Sri Lanka bans strikes by healthcare workers amid hospital crisis | Health News


The ban comes as trade union action demanding better pay and conditions in the healthcare sector enters a sixth day.

Sri Lanka’s president has banned strikes in the health and electricity sectors as trade union action that has crippled state-run hospitals entered its sixth day.

President Gotabaya Rajapaksa on Saturday invoked a 1979 law prohibiting stoppages in the two sectors, declaring all related work “essential public services”, his office said.

The tough regulations allow courts to hand down five-year jail terms and confiscate the assets of those refusing work.

The move followed health unions ignoring a court order on Thursday instructing them to suspend their strike pending a hearing of a petition against their action.

Al Jazeera’s Minelle Fernandez, reporting from Colombo, said unions have not called off the strike despite the ban.

“The health care unions told me a short while ago that they are still in consultation with their lawyers to try and figure out what the implications are of this latest act brought by the president,” Fernandez said.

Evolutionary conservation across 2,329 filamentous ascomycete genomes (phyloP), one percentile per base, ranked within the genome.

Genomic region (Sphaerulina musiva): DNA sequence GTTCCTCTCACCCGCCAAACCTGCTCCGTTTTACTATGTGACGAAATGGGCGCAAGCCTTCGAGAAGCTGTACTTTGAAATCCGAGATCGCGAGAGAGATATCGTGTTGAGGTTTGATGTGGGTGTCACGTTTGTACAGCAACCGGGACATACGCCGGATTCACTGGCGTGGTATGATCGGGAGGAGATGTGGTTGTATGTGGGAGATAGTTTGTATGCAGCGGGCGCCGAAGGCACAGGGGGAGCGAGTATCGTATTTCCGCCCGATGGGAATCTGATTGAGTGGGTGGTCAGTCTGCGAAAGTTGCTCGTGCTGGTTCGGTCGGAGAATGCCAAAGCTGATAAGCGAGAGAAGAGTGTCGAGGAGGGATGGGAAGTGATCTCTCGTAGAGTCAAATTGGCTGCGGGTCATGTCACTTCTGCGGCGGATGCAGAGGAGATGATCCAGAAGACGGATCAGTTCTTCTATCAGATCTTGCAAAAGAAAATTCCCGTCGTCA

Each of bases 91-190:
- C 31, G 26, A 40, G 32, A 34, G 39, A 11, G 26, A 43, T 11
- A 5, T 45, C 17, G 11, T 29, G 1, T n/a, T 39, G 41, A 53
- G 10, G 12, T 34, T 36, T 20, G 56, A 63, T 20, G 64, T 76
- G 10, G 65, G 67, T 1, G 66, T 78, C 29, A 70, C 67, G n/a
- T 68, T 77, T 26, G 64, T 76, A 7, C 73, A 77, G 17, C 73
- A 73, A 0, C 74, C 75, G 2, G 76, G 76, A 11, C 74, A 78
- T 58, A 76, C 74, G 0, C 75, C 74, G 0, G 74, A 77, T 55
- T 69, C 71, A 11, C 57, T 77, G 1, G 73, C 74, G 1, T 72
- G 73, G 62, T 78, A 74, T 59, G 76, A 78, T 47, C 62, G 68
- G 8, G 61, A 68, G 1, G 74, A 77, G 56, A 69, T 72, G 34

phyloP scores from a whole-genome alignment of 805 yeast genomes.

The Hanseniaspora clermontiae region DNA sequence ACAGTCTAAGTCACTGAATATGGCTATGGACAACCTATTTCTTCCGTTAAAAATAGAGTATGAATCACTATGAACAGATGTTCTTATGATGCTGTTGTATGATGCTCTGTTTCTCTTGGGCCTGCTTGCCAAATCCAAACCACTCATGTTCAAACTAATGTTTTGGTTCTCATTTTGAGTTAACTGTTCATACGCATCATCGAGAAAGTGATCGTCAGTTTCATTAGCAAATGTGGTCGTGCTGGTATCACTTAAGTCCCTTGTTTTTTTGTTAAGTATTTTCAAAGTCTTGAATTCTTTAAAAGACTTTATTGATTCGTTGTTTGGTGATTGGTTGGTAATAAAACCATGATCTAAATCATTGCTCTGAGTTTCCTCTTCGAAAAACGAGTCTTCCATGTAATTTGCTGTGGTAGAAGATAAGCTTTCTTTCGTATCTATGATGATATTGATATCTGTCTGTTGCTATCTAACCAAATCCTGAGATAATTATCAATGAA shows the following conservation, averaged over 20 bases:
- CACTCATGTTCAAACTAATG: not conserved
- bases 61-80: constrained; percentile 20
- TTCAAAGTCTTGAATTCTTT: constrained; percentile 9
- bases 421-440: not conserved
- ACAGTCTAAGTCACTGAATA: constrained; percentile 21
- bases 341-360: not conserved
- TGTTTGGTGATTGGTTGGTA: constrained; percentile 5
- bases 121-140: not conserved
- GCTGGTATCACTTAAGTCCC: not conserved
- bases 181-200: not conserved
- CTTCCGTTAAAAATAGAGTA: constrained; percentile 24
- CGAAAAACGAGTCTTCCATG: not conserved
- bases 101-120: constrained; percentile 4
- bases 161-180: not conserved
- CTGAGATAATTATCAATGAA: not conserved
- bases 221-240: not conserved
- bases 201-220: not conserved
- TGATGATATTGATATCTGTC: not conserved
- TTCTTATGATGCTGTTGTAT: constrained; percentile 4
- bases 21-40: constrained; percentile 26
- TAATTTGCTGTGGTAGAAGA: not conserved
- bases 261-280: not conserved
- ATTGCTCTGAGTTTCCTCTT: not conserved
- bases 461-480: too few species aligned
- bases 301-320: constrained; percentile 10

“Professionals like doctors can find their names struck off registers. There are a lot of strict punitive measures for those convicted under the Essential Services Act. Unions have not yet called off their trade union actions,” she added.

Sri Lanka is in the grip of a foreign exchange crisis that has crippled the economy, and the unions are demanding better promotional prospects, restructuring of their pay scales and higher allowances.

The government has refused, saying the current economic situation does not allow it to increase the salaries budget.

Thousands of health workers have been taking part in the strike action, leaving only emergency services functioning at state hospitals and many routine services put off.

Electricity sector workers are not on strike, but they too have threatened trade union action if the government goes ahead with plans to sell a thermal power plant to a US company.


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